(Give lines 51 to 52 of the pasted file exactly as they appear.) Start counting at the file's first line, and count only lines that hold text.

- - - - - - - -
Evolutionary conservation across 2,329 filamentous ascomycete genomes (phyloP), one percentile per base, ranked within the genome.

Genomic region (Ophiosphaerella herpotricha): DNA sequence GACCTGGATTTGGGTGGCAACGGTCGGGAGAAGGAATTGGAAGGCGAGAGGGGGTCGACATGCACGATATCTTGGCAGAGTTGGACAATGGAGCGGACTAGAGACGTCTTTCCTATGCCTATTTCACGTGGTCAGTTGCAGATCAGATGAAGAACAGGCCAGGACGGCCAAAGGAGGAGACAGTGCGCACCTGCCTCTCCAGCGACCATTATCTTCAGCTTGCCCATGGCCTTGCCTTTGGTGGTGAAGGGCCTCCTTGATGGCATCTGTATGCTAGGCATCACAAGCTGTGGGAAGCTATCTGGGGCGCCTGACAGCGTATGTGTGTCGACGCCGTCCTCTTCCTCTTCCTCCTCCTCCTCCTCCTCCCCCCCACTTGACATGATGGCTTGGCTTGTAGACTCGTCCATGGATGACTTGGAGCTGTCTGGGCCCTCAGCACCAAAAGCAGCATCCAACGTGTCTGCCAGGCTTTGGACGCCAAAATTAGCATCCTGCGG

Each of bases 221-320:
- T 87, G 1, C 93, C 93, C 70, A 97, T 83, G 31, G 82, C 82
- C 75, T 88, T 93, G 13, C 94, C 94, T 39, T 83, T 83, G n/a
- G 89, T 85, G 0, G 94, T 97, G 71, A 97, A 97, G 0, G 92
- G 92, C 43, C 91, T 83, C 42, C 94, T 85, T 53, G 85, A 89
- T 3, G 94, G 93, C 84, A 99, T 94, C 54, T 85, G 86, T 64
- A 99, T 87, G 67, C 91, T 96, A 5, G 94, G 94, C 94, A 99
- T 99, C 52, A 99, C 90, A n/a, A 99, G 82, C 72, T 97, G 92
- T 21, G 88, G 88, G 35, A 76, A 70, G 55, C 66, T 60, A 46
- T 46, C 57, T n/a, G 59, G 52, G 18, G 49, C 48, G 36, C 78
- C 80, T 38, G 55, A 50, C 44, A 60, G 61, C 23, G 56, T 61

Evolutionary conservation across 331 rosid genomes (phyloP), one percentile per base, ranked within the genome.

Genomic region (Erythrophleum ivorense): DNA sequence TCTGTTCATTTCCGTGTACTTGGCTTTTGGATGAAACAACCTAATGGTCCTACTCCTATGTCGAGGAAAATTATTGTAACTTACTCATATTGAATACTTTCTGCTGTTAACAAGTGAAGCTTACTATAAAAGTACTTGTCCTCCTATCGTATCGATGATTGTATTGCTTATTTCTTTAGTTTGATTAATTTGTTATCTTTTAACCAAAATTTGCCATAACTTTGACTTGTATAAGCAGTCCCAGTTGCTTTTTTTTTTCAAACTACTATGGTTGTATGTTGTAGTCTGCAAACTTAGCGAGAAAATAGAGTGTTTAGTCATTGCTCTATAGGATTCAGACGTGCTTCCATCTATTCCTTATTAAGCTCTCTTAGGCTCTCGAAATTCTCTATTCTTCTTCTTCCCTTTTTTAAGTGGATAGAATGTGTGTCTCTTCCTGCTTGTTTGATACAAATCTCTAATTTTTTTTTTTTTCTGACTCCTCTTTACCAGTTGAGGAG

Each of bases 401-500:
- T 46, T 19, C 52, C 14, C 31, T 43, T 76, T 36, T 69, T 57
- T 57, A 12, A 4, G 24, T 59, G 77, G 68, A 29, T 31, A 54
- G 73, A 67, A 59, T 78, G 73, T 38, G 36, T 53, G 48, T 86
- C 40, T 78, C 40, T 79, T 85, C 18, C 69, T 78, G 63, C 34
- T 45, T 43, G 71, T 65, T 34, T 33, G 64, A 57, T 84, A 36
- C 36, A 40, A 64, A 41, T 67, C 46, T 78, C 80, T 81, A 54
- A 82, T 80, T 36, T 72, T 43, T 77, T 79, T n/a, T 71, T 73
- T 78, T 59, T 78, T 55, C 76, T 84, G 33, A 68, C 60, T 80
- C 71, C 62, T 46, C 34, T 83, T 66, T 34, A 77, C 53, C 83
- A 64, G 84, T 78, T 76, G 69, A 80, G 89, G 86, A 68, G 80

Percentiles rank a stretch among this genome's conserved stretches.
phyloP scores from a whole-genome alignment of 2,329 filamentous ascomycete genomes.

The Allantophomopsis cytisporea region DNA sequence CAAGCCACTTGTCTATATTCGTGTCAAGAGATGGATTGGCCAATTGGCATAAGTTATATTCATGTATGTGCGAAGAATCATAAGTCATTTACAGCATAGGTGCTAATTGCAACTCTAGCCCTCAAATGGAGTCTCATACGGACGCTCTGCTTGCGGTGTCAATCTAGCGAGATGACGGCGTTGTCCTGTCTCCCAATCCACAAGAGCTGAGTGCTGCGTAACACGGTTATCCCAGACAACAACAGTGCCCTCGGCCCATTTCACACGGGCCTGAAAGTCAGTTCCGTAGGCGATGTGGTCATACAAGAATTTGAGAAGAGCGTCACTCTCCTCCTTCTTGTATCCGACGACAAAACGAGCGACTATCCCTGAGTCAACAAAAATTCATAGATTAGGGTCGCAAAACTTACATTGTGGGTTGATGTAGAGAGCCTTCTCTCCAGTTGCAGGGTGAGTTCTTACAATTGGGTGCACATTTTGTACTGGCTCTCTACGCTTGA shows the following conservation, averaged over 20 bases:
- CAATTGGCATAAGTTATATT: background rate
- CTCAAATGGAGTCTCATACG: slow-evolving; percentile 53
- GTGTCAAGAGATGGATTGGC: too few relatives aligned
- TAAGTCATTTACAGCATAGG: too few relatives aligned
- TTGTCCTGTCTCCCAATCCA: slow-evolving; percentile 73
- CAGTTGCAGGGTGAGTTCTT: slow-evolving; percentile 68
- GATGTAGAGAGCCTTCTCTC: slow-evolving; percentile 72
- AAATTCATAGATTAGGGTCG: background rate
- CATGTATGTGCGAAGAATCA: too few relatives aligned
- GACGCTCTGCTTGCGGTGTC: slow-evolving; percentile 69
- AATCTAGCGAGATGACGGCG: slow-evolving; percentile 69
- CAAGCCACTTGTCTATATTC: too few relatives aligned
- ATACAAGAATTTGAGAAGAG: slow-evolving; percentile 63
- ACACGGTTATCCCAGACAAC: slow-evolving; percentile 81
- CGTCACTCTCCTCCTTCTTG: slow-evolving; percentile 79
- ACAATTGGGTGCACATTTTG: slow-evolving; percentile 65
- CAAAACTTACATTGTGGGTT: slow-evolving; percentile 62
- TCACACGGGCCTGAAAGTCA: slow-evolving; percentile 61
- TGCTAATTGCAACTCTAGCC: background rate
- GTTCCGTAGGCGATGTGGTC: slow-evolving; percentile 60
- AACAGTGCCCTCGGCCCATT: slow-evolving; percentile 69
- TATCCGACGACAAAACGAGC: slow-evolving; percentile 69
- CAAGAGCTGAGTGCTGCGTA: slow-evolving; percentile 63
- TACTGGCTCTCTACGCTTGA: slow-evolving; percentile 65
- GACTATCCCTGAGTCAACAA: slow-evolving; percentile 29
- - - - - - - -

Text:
- TATCCGACGACAAAACGAGC: slow-evolving; percentile 69
- CAAGAGCTGAGTGCTGCGTA: slow-evolving; percentile 63